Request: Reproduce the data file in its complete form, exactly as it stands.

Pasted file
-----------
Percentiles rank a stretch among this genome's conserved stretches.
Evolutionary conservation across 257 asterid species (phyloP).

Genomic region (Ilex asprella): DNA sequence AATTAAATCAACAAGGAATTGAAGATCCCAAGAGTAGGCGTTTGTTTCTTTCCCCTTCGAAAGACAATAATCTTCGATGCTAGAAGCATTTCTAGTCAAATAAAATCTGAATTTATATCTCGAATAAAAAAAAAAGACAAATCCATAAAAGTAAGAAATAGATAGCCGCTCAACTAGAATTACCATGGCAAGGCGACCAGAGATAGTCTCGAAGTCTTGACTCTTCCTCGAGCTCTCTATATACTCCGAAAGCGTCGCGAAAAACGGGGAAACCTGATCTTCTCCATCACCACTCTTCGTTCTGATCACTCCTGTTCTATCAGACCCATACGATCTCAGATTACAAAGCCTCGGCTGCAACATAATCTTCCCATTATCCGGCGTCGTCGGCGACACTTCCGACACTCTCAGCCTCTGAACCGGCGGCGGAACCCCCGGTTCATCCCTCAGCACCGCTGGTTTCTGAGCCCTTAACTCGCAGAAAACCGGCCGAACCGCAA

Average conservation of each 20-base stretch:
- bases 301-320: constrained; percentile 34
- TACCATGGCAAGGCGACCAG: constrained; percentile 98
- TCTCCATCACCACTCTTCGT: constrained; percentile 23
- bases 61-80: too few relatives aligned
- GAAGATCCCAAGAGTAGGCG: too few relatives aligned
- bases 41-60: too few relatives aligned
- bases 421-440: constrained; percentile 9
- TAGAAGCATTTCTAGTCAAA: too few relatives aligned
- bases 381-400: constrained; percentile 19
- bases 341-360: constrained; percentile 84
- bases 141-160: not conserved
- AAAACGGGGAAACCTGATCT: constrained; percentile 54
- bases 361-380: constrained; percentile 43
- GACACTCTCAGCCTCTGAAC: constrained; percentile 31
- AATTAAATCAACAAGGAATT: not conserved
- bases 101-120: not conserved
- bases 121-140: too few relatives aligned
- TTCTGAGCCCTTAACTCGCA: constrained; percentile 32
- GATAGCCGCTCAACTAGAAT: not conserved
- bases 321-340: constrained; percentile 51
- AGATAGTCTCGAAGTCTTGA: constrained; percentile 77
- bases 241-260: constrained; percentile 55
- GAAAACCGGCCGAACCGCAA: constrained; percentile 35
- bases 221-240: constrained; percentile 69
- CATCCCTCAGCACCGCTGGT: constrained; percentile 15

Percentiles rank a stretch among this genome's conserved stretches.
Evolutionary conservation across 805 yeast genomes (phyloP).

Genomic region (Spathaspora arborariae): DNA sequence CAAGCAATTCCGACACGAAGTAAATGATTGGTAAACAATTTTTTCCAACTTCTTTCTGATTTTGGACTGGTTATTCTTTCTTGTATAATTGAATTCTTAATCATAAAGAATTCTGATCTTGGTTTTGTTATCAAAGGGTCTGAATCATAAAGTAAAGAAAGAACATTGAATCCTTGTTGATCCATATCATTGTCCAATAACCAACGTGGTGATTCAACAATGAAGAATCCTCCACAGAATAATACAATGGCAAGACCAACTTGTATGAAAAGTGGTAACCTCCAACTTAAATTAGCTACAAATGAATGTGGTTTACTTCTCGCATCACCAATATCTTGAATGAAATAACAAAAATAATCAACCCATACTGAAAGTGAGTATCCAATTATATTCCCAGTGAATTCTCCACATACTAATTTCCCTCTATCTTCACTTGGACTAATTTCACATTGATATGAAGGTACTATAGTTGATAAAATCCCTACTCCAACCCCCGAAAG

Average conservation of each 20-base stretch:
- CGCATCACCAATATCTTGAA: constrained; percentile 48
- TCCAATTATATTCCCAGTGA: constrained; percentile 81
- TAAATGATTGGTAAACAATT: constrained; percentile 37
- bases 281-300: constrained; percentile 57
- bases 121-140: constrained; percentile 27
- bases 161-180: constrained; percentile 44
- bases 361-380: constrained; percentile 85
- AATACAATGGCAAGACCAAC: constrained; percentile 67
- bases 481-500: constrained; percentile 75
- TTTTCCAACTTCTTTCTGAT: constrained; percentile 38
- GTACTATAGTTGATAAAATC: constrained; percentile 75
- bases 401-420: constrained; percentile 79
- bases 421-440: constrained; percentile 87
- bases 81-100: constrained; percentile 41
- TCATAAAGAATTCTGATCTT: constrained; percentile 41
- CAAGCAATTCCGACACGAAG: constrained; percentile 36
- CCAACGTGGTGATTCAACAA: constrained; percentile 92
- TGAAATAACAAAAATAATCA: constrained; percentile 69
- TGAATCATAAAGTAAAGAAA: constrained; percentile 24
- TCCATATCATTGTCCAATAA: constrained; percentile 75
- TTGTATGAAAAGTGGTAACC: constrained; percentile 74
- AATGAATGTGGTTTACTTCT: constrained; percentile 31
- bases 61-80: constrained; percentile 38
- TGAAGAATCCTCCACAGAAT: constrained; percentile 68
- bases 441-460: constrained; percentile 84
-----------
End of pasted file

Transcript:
Percentiles rank a stretch among this genome's conserved stretches.
Evolutionary conservation across 257 asterid species (phyloP).

Genomic region (Ilex asprella): DNA sequence AATTAAATCAACAAGGAATTGAAGATCCCAAGAGTAGGCGTTTGTTTCTTTCCCCTTCGAAAGACAATAATCTTCGATGCTAGAAGCATTTCTAGTCAAATAAAATCTGAATTTATATCTCGAATAAAAAAAAAAGACAAATCCATAAAAGTAAGAAATAGATAGCCGCTCAACTAGAATTACCATGGCAAGGCGACCAGAGATAGTCTCGAAGTCTTGACTCTTCCTCGAGCTCTCTATATACTCCGAAAGCGTCGCGAAAAACGGGGAAACCTGATCTTCTCCATCACCACTCTTCGTTCTGATCACTCCTGTTCTATCAGACCCATACGATCTCAGATTACAAAGCCTCGGCTGCAACATAATCTTCCCATTATCCGGCGTCGTCGGCGACACTTCCGACACTCTCAGCCTCTGAACCGGCGGCGGAACCCCCGGTTCATCCCTCAGCACCGCTGGTTTCTGAGCCCTTAACTCGCAGAAAACCGGCCGAACCGCAA

Average conservation of each 20-base stretch:
- bases 301-320: constrained; percentile 34
- TACCATGGCAAGGCGACCAG: constrained; percentile 98
- TCTCCATCACCACTCTTCGT: constrained; percentile 23
- bases 61-80: too few relatives aligned
- GAAGATCCCAAGAGTAGGCG: too few relatives aligned
- bases 41-60: too few relatives aligned
- bases 421-440: constrained; percentile 9
- TAGAAGCATTTCTAGTCAAA: too few relatives aligned
- bases 381-400: constrained; percentile 19
- bases 341-360: constrained; percentile 84
- bases 141-160: not conserved
- AAAACGGGGAAACCTGATCT: constrained; percentile 54
- bases 361-380: constrained; percentile 43
- GACACTCTCAGCCTCTGAAC: constrained; percentile 31
- AATTAAATCAACAAGGAATT: not conserved
- bases 101-120: not conserved
- bases 121-140: too few relatives aligned
- TTCTGAGCCCTTAACTCGCA: constrained; percentile 32
- GATAGCCGCTCAACTAGAAT: not conserved
- bases 321-340: constrained; percentile 51
- AGATAGTCTCGAAGTCTTGA: constrained; percentile 77
- bases 241-260: constrained; percentile 55
- GAAAACCGGCCGAACCGCAA: constrained; percentile 35
- bases 221-240: constrained; percentile 69
- CATCCCTCAGCACCGCTGGT: constrained; percentile 15

Percentiles rank a stretch among this genome's conserved stretches.
Evolutionary conservation across 805 yeast genomes (phyloP).

Genomic region (Spathaspora arborariae): DNA sequence CAAGCAATTCCGACACGAAGTAAATGATTGGTAAACAATTTTTTCCAACTTCTTTCTGATTTTGGACTGGTTATTCTTTCTTGTATAATTGAATTCTTAATCATAAAGAATTCTGATCTTGGTTTTGTTATCAAAGGGTCTGAATCATAAAGTAAAGAAAGAACATTGAATCCTTGTTGATCCATATCATTGTCCAATAACCAACGTGGTGATTCAACAATGAAGAATCCTCCACAGAATAATACAATGGCAAGACCAACTTGTATGAAAAGTGGTAACCTCCAACTTAAATTAGCTACAAATGAATGTGGTTTACTTCTCGCATCACCAATATCTTGAATGAAATAACAAAAATAATCAACCCATACTGAAAGTGAGTATCCAATTATATTCCCAGTGAATTCTCCACATACTAATTTCCCTCTATCTTCACTTGGACTAATTTCACATTGATATGAAGGTACTATAGTTGATAAAATCCCTACTCCAACCCCCGAAAG

Average conservation of each 20-base stretch:
- CGCATCACCAATATCTTGAA: constrained; percentile 48
- TCCAATTATATTCCCAGTGA: constrained; percentile 81
- TAAATGATTGGTAAACAATT: constrained; percentile 37
- bases 281-300: constrained; percentile 57
- bases 121-140: constrained; percentile 27
- bases 161-180: constrained; percentile 44
- bases 361-380: constrained; percentile 85
- AATACAATGGCAAGACCAAC: constrained; percentile 67
- bases 481-500: constrained; percentile 75
- TTTTCCAACTTCTTTCTGAT: constrained; percentile 38
- GTACTATAGTTGATAAAATC: constrained; percentile 75
- bases 401-420: constrained; percentile 79
- bases 421-440: constrained; percentile 87
- bases 81-100: constrained; percentile 41
- TCATAAAGAATTCTGATCTT: constrained; percentile 41
- CAAGCAATTCCGACACGAAG: constrained; percentile 36
- CCAACGTGGTGATTCAACAA: constrained; percentile 92
- TGAAATAACAAAAATAATCA: constrained; percentile 69
- TGAATCATAAAGTAAAGAAA: constrained; percentile 24
- TCCATATCATTGTCCAATAA: constrained; percentile 75
- TTGTATGAAAAGTGGTAACC: constrained; percentile 74
- AATGAATGTGGTTTACTTCT: constrained; percentile 31
- bases 61-80: constrained; percentile 38
- TGAAGAATCCTCCACAGAAT: constrained; percentile 68
- bases 441-460: constrained; percentile 84